Thursday, August 5, 2010

Parenting on a shoestring (Part 3 of 3)

In recent posts, I've discussed peer pressure and parenting, stupid things and parenting, and finally today... poor parenting.

Not "poor" as in "bad"... "poor" as in "very little money".

Everyone's tightening their belts these days, and of course, the recession hasn't helped. I'm the first one to tell you that jobs are scarce, bills are plentiful and unemployment benefits aren't forever.

But you know what? As long as you can keep your head above water, parenting while poor is not such a bad thing.

I'm not talking about those who are having to choose between medicine for themselves and groceries for their family, nor those who are risking foreclosure on their houses or who are working three jobs and NEVER see their kids.

That's a bad thing.

I'm talking about tightening the financial reins - budgeting your money - having to really, really watch what you spend in every aspect of your life. Which means at some point, you gotta let the kids in on it.

Here's how this went down in my family. I've always for the most part been a smart shopper. I look for the sales, clip coupons, and rarely if ever buy any high-ticket items. No, I don't have a flat screen TV. My biggest purchase in the last three years was probably my laptop and a new ignitor for my 10-year old oven.

My kids have always known that they don't "get something" for going to the store for me. But damn the candy in every checkout lane - they do try! If they want cereal, it has to be on sale. We don't buy cases of soda or individual eight-packs of Gatorade. And I truly don't think they know that two-ply toilet paper even exists.

Slowly... slowly... as they get older and have their OWN money to spend, I'm seeing little mini-me's emerge. All the times I stood wistfully in front of a Mac computer or held up a pair of beautiful earrings, then said, "Nope. Don't need it. Walk away..." they now do the same thing.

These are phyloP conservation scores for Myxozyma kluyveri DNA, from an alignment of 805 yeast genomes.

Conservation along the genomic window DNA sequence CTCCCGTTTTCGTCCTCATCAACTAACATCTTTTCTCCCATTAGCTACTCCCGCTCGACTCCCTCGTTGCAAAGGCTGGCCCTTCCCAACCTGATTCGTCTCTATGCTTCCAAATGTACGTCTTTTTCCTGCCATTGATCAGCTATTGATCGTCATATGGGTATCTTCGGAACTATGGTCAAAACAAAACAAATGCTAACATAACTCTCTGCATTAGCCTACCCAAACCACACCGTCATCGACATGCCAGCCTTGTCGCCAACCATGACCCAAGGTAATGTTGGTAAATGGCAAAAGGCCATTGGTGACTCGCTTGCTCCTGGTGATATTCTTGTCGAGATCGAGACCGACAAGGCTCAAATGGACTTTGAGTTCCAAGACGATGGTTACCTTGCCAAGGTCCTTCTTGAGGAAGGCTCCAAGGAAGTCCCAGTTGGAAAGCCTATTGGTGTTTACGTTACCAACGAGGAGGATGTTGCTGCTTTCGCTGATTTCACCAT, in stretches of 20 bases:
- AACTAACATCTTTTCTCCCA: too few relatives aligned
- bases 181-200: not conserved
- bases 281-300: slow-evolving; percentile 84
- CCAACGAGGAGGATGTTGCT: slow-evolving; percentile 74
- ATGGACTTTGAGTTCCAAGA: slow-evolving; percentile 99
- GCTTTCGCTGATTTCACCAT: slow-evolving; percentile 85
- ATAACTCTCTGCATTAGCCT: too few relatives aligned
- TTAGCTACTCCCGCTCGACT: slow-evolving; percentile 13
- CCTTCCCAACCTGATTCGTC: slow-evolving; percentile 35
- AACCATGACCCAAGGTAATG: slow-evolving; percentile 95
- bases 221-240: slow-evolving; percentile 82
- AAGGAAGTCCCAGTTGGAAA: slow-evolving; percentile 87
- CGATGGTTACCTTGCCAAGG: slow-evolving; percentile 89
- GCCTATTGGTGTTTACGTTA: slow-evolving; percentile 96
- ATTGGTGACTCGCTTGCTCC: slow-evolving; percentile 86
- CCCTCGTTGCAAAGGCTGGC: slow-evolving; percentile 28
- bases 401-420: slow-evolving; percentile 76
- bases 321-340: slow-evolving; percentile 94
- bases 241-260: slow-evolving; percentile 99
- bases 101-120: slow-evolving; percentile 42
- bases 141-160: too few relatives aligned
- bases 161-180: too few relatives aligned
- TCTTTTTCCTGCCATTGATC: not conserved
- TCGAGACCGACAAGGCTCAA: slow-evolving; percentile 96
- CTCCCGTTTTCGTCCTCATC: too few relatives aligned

Case in point: While perusing the cursed school supply list, I ask my oldest what kind of organizational binder he needs this year. His reply, "Mom, the one I used last year is fine." I of course feel the need to start off each year new and fresh, and pushed it some more, until finally he said, "Mom! My old binder is FINE, and if you don't get me a new one, you save money. When I NEED a new one, I'll let you know."

(Insert Mom swelling with pride here...)

They've started to pay more attention to how much things cost and stop to think whether they "need" or "want". They've started at least thinking about saving for the future - even if the future is just next week. They're even following my lead - turning off lights (sometimes), using the timer in the shower (sometimes), and yelling "kilowatt! kilowatt! kilowatt!" when the other is standing with the refrigerator door open for too long (thanks, Dad).

I don't know what their financial future holds. Part of me wants them to be wildly successful, but the other part of me wants them to struggle a bit, so they learn how to work with less.

I guarantee we are just as happy if not happier than those who "have it all".

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